March 9, 2022
HANOI — The first repatriation flight bringing back 287 Vietnamese citizens from war-torn Ukraine touched down at Nội Bài International Airport, Hà Nội, at noon on Tuesday.
Arranged by the Vietnamese Government and conducted free of charge by the national carrier Vietnam Airlines, the flight departed Henri Coandă International Airport in Romania’s capital of Bucharest on March 7 (local time).
There were 71 children under 12 years old on board, including 14 under two years old.
Nguyễn Thị Thu Khanh, one of the passengers, said she had been on the road driving for seven straight days to get out of Ukraine to a ‘neutral’ country.
She said she was lucky to be selected for the first flight to Việt Nam.
“It was horrific, and now I’m here, I’m home, thanks everyone involved,” she said, holding back her tears.
Another Vietnamese woman living in Kharkov said the Vietnamese community as well as the local Ukrainians originally didn’t think the war could escalate to the current levels when reports of the conflict first broke out.
She said she had to leave her businesses there but fortunately still had some savings from her time working in Ukraine.
Cao Vân Anh, from Hà Nội’s Hoàn Kiếm District, was in Odessa, one of the biggest cities in Ukraine.
She said in her last days in the country, she was filled with anxiety even though this city was relatively ‘peaceful’ compared to other towns that were battle zones.
Sirens rang out two or three times during the day and everyone had to run to underground bunkers for safety.
While the adults might cope quite well, she was worried for the psychological health of her children having to experience all those noises of bombing, explosions, and sirens, so decided it was time to come back to Việt Nam for the time being.
“All I want now is no more wars and peace to return,” she told reporters.
“No one wants wars and conflicts.”
Arriving at the airport to pick up his children and grandchildren after a long and strenuous evacuation process, Phạm Quang Sơn from Thanh Xuân District in Hà Nội, said that his family was beyond ‘joyous’.
“We would like to thank the Government for taking care of overseas Vietnamese living far from home and dedicating this relief flight to bring people home,” Sơn said.
“My children and grandchildren have been working in businesses and studying in the port city of Odessa for many years now. When the war happened, everyone was extremely concerned, as bullets have no eyes, who knows what would happen.”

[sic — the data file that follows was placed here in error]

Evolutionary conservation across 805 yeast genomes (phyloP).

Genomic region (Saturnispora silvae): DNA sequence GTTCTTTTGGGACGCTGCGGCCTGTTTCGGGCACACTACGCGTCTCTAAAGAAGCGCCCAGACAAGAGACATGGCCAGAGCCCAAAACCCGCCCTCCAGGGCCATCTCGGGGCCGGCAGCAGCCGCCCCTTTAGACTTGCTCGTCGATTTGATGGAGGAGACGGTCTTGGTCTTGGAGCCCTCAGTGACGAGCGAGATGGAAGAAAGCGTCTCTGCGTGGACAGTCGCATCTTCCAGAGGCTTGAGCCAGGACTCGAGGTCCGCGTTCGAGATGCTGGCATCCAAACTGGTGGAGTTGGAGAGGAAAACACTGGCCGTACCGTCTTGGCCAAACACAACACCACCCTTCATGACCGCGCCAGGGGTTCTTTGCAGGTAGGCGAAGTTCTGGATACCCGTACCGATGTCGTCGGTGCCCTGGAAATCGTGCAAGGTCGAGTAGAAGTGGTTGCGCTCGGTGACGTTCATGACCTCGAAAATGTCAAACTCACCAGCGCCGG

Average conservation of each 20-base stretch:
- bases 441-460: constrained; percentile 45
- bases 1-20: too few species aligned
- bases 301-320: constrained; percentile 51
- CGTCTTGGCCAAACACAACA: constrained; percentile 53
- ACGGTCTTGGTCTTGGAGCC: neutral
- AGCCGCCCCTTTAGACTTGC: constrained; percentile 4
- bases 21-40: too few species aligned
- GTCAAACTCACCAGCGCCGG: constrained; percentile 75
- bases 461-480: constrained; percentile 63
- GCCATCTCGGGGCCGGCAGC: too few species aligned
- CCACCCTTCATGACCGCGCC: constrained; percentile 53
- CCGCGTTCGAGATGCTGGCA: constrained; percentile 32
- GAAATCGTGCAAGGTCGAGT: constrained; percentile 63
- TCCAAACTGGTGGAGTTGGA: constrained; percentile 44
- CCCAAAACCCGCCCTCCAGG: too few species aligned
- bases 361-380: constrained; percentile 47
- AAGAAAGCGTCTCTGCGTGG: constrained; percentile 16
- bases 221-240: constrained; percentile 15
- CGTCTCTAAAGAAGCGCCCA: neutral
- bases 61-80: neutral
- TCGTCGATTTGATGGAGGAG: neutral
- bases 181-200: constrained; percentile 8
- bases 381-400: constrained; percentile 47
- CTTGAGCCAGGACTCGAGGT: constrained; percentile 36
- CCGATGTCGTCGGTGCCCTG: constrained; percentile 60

The Ministry of Health previously instructed that Vietnamese people repatriated on these flights did not need to be tested for COVID-19 or present vaccination or recent recovery certificates prior to boarding, but they would need to comply with preventive measures like wearing masks, disinfection, and avoiding large gatherings.
On entry all passengers except for children under two years old, were tested by health authorities or will self-test for coronavirus within the first 24 hours after entering Việt Nam. If the test results are negative, they will continue to monitor their health within 10 days from the date of arrival. If the result is positive, they must inform local health authorities immediately for further instructions.
The Vietnamese Embassy in Romania has provided help for the people to travel to the airport for the flight, while working with the Romanian Foreign Ministry and airport authorities to support them with exit procedures and no incidents have occurred.
Vietnamese ambassador to Romania Đặng Trần Phong was at the airport to see off the flight.
Currently, the Foreign Ministry is actively working with relevant ministries, sectors, and agencies as well as Bamboo Airways to operate flight QH9066 on March 9 to carry 270 Vietnamese citizens from Warsaw, Poland, to Việt Nam. It is scheduled to land in Nội Bài International Airport on the morning of March 10.
Vietnamese representative agencies in Poland and Romania remain open to receive registration for seats on next flights through the form here.
As of March 7 afternoon, more than 2,500 Vietnamese people had been evacuated from conflict-hit regions of Ukraine to neighbouring countries – 2,220 to Poland, 830 to Romania, more than 100 to Slovakia, and about 20 to Russia – where they could seek temporary shelters and travel back to Việt Nam if they want to.
According to an estimate from the Ministry of Foreign Affairs, before the war, there were nearly 7,000 Vietnamese living, working and studying in Ukraine, mostly in some big cities such as Kiev (about 800 people), Kharkov (about 3,000 people), Odessa (about 3,000 people) and some other small cities including Kherson, Donetsk, and Lviv. Not everyone wants to leave as many have stayed and made their lives in Ukraine.
Vietnamese people in Ukraine and surrounding countries who need support or want to flee from war areas or return to Vietnam can contact and place their registrations through the Ministry of Foreign Affairs or Vietnamese representative agencies through the following phone numbers:
+ Ministry of Foreign Affairs: +84-965411118, +84-981848484; Email: [email protected]
+ Vietnamese Embassy in Ukraine: +380 (63) 8638999
+ Vietnamese Embassy in Russia: +79916821617
+ Vietnamese Embassy in Poland: 0048782257359
+ Vietnamese Embassy in Romania: 0040744645037
+ Vietnamese Embassy in Slovakia; +421 2 5245 1263, +421 915 044 329, +421 915 419 568
+ Vietnamese Embassy in Hungary: +36 308 385 699. — VNS